Kol HaTorr
Rajmil Fischman - 1998

For see, autumn is past,
The rains are over and gone.
The flowers appear on the earth.
The season of glad songs has come,
The voice of the turtledove is heard
In our land
Song of Solomon, Ch2, 11-12

Kol HaTorr- the voice of Torr (the turtledove)- celebrates the arrival of our son, presenting a subjective image of his budding personality and cheerful disposition.

The sounds in the piece originate from recordings made when he was two and six months old. However, while the generation of the different types of sonic material and their treatment and interaction are purposefully intuitive, the structure of Kol HarTorr is based on a hierarchy resulting from experiments carried out in other works, which are particularly concerned with derivation of musical structure and generation of material from the solutions of differential equations. The aim of these experiments is to present the listener with various levels of articulation through which musical development may hopefully be perceived and apprehended, and also to provide identifiable directional axes throughout this development which may give the work a sense of unity and integrity.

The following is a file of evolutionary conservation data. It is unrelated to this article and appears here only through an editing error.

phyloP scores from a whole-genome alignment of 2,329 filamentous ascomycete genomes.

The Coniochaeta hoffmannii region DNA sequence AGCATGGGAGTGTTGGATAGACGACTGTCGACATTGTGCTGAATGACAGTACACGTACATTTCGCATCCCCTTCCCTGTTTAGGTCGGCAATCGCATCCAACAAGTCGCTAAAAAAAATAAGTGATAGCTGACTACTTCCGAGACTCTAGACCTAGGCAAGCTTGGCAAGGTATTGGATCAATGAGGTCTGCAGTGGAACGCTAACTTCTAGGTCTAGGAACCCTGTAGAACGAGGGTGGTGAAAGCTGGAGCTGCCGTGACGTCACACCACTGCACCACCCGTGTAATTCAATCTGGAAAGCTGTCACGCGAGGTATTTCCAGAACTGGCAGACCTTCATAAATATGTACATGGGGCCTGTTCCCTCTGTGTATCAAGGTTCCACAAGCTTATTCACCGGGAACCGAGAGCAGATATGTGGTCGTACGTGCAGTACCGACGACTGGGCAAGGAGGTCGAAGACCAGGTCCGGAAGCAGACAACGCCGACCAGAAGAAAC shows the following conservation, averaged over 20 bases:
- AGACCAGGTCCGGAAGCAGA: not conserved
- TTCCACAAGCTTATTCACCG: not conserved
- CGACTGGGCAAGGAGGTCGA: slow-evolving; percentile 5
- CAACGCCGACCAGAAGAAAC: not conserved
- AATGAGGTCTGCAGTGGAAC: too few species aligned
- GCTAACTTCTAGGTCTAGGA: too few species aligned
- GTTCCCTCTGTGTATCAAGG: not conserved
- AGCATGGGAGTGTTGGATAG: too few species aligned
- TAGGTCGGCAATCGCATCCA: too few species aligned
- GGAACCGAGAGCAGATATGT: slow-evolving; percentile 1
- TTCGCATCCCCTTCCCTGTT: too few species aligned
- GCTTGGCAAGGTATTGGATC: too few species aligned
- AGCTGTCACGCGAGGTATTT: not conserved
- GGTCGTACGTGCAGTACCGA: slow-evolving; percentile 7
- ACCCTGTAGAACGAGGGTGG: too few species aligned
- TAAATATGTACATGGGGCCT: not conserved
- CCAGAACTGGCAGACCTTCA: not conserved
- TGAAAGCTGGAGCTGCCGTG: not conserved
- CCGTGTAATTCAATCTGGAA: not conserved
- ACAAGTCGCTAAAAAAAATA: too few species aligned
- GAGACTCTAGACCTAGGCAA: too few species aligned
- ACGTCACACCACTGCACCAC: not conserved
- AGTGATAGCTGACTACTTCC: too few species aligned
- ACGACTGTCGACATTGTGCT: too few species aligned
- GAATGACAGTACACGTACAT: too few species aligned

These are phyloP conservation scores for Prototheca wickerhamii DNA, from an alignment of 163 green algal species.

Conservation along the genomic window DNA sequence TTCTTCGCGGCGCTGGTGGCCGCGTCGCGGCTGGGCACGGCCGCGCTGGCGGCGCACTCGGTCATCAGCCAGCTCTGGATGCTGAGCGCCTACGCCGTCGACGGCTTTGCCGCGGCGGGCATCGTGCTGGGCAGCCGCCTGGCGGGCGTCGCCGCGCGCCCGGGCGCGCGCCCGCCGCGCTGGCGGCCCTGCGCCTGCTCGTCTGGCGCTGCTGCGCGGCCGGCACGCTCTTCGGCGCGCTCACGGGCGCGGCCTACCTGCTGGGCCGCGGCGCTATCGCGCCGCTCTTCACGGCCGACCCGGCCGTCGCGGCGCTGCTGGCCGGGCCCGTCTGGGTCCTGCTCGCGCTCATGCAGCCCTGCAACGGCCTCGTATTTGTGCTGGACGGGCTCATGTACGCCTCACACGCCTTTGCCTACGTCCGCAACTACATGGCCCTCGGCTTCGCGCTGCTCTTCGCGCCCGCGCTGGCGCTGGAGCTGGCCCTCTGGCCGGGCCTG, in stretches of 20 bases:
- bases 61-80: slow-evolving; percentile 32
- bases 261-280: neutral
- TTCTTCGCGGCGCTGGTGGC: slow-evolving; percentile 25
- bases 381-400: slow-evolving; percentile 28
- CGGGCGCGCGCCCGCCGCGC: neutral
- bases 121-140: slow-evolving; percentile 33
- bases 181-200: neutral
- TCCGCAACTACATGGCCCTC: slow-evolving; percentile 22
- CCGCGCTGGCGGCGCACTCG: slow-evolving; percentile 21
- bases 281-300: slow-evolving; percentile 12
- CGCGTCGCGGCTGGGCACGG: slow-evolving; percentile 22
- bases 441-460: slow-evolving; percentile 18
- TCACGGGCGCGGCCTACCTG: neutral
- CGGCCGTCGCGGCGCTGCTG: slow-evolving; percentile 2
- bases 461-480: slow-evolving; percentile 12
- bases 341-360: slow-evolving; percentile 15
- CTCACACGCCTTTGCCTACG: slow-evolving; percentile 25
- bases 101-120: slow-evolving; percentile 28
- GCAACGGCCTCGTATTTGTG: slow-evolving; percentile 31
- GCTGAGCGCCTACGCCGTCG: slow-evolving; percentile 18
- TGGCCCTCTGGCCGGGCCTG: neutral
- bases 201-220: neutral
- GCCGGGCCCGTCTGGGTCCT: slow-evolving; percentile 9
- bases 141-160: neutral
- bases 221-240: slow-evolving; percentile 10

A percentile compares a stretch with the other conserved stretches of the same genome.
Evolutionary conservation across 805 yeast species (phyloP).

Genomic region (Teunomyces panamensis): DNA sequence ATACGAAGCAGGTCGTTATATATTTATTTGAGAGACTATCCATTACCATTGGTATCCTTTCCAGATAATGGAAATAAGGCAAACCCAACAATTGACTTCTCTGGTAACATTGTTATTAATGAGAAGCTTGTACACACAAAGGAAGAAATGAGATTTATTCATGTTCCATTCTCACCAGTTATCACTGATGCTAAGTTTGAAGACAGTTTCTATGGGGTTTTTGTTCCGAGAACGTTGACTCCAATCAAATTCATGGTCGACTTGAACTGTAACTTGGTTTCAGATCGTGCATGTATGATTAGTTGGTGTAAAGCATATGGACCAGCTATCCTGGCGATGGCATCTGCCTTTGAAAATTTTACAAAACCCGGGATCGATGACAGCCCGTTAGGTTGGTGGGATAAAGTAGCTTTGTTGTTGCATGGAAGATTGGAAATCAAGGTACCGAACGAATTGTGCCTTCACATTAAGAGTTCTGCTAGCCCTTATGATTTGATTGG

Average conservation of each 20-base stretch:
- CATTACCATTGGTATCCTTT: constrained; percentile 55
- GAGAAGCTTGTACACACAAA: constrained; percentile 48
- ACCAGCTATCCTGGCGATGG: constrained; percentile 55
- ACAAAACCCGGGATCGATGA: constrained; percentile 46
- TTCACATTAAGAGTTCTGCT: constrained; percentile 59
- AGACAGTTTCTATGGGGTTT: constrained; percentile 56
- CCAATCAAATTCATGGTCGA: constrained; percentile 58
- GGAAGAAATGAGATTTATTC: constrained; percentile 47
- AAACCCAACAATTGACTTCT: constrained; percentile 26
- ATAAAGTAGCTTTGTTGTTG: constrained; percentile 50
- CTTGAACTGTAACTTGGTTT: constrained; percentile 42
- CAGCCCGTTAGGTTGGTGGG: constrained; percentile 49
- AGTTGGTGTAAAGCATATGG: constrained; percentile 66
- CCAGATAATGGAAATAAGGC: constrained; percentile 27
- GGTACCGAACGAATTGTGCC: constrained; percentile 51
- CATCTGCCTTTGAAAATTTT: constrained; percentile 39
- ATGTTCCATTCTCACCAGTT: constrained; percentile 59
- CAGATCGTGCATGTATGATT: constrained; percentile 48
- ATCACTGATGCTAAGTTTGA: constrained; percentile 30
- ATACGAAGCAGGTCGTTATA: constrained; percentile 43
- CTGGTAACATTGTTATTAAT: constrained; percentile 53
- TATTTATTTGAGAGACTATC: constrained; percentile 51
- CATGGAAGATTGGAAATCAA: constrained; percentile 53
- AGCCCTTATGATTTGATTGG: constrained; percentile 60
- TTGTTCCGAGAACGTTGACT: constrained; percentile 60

The particular structure of Kol HaTorr is akin to the energy levels determined by the principal and angular-momentum quantum numbers appearing in the solutions of a well known cornerstone of quantum mechanics; Schroedinger's equation for a potential with radial symmetry. It consists of seven sections. Each section corresponds to an energy level determined by the principal number, which, according to quantum mechanics, sets the length and nature of each of the seven periods in the table of known elements. The duration of each section is proportional to the average atomic number of each period.

Sections are subdivided into subsections corresponding to atomic shells determined by the angular momentum number. The duration of each shell is also proportional to the average atomic number of its constituent elements and its character depends on the type of musical material associated with it. Therefore, every time a particular shell appears in a section, its material is re-encountered and developed further and, as a result of the increase in atomic number average, it lasts longer.